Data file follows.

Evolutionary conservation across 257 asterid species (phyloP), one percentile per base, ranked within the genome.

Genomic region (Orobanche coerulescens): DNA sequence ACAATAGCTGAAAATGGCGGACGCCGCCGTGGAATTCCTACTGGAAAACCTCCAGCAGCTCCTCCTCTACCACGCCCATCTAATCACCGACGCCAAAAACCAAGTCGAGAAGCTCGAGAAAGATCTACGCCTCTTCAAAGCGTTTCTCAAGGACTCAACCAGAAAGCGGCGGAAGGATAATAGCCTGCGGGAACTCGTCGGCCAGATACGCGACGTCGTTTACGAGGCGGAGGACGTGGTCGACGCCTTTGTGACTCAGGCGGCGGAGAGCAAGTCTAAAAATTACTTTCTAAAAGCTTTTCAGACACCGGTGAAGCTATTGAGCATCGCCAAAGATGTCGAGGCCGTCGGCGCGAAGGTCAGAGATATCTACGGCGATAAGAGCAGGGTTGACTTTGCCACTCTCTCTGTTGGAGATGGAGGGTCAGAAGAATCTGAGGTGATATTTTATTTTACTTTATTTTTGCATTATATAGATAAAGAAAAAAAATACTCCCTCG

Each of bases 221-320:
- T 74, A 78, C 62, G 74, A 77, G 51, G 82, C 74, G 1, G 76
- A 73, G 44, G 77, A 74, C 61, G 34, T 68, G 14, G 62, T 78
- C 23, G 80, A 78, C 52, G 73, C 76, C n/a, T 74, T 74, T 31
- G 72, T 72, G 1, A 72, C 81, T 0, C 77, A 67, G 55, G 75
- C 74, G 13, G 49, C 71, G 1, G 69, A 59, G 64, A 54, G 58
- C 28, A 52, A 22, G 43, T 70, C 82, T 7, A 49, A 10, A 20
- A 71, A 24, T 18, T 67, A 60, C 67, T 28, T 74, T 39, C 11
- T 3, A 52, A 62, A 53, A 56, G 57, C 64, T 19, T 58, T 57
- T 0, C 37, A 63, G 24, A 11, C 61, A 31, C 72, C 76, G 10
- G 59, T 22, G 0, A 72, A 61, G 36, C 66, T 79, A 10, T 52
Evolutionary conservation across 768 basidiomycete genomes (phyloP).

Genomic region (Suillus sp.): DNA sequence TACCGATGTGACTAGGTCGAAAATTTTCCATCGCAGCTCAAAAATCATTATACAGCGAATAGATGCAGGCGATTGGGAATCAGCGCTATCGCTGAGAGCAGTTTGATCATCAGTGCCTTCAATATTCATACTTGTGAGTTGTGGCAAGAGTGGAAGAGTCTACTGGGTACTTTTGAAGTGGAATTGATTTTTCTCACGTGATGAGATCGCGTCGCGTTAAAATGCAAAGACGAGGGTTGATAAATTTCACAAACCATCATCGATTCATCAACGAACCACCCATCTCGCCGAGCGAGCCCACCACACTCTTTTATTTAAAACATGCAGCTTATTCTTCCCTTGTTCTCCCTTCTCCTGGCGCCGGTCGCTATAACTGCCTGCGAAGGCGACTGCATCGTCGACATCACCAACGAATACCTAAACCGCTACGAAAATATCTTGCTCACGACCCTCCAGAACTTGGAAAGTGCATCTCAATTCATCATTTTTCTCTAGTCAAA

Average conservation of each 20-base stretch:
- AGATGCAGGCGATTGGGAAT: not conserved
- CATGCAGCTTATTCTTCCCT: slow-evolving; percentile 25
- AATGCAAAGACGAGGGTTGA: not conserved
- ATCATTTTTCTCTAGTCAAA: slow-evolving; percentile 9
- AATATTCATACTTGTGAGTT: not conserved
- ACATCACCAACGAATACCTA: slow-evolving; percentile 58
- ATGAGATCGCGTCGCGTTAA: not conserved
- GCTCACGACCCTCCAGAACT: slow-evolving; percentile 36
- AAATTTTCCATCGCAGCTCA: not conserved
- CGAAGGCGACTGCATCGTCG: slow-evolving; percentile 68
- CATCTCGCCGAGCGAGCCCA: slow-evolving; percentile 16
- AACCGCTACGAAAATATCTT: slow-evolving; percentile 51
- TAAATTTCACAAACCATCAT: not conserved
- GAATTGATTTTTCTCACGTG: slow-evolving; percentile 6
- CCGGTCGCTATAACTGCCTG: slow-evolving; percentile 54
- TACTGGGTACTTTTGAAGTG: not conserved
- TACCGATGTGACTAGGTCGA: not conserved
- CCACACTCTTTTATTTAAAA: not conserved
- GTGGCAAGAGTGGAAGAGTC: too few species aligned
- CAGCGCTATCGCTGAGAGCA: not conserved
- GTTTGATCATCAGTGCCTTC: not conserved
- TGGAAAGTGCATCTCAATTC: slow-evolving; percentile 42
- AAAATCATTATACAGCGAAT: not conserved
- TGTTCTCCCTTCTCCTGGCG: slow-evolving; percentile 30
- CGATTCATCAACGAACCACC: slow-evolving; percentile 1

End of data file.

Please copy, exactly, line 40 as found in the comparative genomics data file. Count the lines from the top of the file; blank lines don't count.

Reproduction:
- TGTTCTCCCTTCTCCTGGCG: slow-evolving; percentile 30